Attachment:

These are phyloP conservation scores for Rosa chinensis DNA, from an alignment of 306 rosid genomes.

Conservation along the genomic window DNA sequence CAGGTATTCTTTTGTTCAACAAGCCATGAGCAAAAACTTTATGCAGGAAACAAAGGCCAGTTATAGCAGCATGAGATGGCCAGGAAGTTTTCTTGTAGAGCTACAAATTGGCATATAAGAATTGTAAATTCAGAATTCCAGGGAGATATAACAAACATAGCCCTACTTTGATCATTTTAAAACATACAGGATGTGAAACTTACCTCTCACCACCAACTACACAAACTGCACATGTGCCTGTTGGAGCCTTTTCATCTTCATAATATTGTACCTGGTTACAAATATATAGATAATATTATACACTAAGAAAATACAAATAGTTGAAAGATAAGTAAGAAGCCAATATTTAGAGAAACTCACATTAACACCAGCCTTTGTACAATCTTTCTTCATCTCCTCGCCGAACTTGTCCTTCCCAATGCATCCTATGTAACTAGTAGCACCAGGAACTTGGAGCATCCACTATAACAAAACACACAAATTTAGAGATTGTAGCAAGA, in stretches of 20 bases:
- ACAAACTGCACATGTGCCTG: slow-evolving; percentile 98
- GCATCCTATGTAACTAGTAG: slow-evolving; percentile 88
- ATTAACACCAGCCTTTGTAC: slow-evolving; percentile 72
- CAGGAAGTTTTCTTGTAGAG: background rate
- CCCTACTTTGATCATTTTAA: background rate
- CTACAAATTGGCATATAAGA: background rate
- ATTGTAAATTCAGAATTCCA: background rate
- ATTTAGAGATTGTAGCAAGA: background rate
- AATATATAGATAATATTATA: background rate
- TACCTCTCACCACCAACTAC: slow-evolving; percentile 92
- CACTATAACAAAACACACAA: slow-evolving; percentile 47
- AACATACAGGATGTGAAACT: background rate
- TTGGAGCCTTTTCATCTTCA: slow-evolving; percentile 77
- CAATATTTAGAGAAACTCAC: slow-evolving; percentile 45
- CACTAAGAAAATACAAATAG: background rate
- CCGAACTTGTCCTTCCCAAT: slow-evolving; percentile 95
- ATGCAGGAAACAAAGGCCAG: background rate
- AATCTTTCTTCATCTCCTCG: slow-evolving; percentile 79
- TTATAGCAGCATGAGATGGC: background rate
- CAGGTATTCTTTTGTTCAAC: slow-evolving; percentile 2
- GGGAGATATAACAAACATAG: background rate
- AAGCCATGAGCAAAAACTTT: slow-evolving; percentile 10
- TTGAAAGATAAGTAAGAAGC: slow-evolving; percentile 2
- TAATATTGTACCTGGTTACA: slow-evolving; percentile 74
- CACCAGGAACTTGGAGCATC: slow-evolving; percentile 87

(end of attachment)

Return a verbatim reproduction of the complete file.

These are phyloP conservation scores for Rosa chinensis DNA, from an alignment of 306 rosid genomes.

Conservation along the genomic window DNA sequence CAGGTATTCTTTTGTTCAACAAGCCATGAGCAAAAACTTTATGCAGGAAACAAAGGCCAGTTATAGCAGCATGAGATGGCCAGGAAGTTTTCTTGTAGAGCTACAAATTGGCATATAAGAATTGTAAATTCAGAATTCCAGGGAGATATAACAAACATAGCCCTACTTTGATCATTTTAAAACATACAGGATGTGAAACTTACCTCTCACCACCAACTACACAAACTGCACATGTGCCTGTTGGAGCCTTTTCATCTTCATAATATTGTACCTGGTTACAAATATATAGATAATATTATACACTAAGAAAATACAAATAGTTGAAAGATAAGTAAGAAGCCAATATTTAGAGAAACTCACATTAACACCAGCCTTTGTACAATCTTTCTTCATCTCCTCGCCGAACTTGTCCTTCCCAATGCATCCTATGTAACTAGTAGCACCAGGAACTTGGAGCATCCACTATAACAAAACACACAAATTTAGAGATTGTAGCAAGA, in stretches of 20 bases:
- ACAAACTGCACATGTGCCTG: slow-evolving; percentile 98
- GCATCCTATGTAACTAGTAG: slow-evolving; percentile 88
- ATTAACACCAGCCTTTGTAC: slow-evolving; percentile 72
- CAGGAAGTTTTCTTGTAGAG: background rate
- CCCTACTTTGATCATTTTAA: background rate
- CTACAAATTGGCATATAAGA: background rate
- ATTGTAAATTCAGAATTCCA: background rate
- ATTTAGAGATTGTAGCAAGA: background rate
- AATATATAGATAATATTATA: background rate
- TACCTCTCACCACCAACTAC: slow-evolving; percentile 92
- CACTATAACAAAACACACAA: slow-evolving; percentile 47
- AACATACAGGATGTGAAACT: background rate
- TTGGAGCCTTTTCATCTTCA: slow-evolving; percentile 77
- CAATATTTAGAGAAACTCAC: slow-evolving; percentile 45
- CACTAAGAAAATACAAATAG: background rate
- CCGAACTTGTCCTTCCCAAT: slow-evolving; percentile 95
- ATGCAGGAAACAAAGGCCAG: background rate
- AATCTTTCTTCATCTCCTCG: slow-evolving; percentile 79
- TTATAGCAGCATGAGATGGC: background rate
- CAGGTATTCTTTTGTTCAAC: slow-evolving; percentile 2
- GGGAGATATAACAAACATAG: background rate
- AAGCCATGAGCAAAAACTTT: slow-evolving; percentile 10
- TTGAAAGATAAGTAAGAAGC: slow-evolving; percentile 2
- TAATATTGTACCTGGTTACA: slow-evolving; percentile 74
- CACCAGGAACTTGGAGCATC: slow-evolving; percentile 87